Health Workers' Emotional Intelligence Development: An Examination of the Potential Roles of Tenure, Education and Training
Nestor Asiamah, Henry Kofi Mensah and Eric Fosu Oteng-Abayie
DOI : 10.3844/ijrnsp.2016.24.34
International Journal of Research in Nursing
Volume 7, Issue 1
Health workers' emotional intelligence improvement has been highly recommended by researchers for enhancing healthcare. In this study, the researchers attempted to empirically test the potential roles of tenure, education and training as methods for developing the emotional intelligence of health workers. A self-reported questionnaire was employed to collect data from 1,049 randomly selected health workers from all healthcare institutions in Accra North. Confirmatory Factor Analysis was used to present results. The resulting model was of a good fit (χ2 = 2.382; p = 0.123). Moreover, tenure, education and training each significantly predicts health workers' emotional intelligence at 5% significance level. Whiles training best predicts emotional intelligence and can be prioritized as a means of improving it, education and tenure have roles to play as alternative methods for developing health workers' emotional intelligence, especially when gender equity in terms of education and access to training is ensured. This study therefore recommends the use of in-service training, education and tenure elongation by management of healthcare institutions to enhance health workers' emotional intelligence, with in-service training prioritized among these three methods.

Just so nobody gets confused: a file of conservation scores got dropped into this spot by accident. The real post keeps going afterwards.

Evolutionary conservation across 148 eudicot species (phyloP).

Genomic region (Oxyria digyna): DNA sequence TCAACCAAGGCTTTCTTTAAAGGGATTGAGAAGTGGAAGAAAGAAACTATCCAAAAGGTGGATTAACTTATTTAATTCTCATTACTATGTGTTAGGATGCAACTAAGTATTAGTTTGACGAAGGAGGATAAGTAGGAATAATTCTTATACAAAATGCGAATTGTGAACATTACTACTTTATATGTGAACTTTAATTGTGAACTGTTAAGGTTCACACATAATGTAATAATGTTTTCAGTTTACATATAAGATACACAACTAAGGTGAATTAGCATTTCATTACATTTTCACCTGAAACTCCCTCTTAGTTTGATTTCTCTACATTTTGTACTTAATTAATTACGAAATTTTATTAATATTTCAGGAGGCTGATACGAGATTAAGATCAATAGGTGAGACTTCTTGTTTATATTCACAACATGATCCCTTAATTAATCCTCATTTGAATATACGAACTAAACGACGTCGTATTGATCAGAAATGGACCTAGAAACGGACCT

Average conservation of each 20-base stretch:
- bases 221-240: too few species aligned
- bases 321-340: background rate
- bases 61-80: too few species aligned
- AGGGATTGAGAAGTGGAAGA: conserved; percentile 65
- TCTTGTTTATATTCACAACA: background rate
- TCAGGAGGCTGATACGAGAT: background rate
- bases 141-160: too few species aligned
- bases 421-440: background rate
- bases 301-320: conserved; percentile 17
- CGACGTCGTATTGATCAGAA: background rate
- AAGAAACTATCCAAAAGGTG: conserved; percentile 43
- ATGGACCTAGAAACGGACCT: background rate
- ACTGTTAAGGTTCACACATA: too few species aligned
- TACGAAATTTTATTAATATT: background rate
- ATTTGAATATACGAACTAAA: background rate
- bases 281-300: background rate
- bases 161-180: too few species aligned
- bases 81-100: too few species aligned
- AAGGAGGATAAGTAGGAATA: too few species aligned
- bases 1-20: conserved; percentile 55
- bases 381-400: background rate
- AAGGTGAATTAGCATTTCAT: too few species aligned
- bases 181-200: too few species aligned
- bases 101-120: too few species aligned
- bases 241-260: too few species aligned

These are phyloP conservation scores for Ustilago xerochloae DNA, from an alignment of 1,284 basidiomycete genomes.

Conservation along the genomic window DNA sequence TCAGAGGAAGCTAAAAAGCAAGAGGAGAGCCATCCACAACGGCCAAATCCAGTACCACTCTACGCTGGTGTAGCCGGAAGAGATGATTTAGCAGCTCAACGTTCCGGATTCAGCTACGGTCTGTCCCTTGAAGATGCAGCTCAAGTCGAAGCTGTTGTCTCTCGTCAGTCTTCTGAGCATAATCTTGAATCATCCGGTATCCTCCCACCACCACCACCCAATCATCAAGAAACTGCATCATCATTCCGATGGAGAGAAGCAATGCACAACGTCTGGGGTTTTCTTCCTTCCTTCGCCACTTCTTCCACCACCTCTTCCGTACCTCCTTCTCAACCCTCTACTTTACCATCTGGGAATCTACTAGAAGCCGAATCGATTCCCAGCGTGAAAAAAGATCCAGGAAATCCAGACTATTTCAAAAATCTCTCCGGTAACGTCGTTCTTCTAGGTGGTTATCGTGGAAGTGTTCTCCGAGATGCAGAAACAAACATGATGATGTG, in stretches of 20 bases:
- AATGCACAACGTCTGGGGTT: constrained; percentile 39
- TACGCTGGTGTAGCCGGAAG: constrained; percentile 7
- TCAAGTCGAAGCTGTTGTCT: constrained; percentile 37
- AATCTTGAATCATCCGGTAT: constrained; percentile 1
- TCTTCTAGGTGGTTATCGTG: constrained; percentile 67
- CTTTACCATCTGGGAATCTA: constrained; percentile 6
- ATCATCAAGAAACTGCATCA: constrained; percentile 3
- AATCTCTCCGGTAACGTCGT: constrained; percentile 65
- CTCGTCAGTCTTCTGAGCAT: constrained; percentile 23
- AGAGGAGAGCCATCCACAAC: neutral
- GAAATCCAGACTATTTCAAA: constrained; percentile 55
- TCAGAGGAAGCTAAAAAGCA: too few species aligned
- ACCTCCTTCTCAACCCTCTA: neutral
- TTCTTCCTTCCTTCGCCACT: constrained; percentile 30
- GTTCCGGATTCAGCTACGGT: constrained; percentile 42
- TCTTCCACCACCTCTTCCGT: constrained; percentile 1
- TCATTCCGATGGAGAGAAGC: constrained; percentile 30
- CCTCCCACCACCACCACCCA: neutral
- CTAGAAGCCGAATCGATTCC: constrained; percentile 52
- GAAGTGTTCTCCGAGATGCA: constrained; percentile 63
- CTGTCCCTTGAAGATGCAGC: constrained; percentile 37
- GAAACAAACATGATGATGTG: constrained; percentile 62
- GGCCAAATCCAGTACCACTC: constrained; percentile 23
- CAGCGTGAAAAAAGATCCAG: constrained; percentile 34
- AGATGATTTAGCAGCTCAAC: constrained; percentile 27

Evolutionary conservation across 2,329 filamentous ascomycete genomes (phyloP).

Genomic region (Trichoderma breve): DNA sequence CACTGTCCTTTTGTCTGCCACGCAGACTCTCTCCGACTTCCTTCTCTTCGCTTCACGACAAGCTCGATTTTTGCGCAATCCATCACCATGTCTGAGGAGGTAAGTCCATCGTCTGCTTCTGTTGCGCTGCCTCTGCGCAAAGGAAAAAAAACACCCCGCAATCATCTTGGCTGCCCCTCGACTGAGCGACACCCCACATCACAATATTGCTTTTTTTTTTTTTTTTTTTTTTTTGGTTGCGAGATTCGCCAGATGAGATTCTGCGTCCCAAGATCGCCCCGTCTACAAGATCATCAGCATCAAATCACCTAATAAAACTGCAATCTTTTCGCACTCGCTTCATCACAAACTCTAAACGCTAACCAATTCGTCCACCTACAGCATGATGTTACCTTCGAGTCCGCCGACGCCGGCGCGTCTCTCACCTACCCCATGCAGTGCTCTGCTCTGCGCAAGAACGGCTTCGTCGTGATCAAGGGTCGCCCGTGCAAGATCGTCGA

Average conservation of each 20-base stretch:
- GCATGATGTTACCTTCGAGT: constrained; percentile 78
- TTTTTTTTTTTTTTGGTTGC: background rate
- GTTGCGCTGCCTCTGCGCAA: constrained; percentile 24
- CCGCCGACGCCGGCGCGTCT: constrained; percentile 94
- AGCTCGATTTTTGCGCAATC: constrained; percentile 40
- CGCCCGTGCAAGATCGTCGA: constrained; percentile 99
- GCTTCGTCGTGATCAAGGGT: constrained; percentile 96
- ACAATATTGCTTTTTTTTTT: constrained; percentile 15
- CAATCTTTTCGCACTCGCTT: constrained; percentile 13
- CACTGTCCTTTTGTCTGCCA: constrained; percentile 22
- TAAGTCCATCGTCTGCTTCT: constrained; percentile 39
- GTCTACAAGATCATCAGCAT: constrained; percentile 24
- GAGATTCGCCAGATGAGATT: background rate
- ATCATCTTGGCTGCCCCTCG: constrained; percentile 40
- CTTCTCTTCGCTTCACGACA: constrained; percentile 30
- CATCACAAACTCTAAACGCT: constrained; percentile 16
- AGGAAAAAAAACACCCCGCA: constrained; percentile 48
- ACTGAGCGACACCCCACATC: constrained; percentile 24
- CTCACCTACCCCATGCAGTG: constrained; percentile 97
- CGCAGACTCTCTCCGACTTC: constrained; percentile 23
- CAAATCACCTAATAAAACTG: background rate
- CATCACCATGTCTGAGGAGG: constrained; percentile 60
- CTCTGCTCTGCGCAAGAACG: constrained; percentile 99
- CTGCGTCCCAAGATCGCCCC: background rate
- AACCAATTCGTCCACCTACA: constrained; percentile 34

© 2016 Nestor Asiamah, Henry Kofi Mensah and Eric Fosu Oteng-Abayie. This is an open access article distributed under the terms of the Creative Commons Attribution License, which permits unrestricted use, distribution, and reproduction in any medium, provided the original author and source are credited.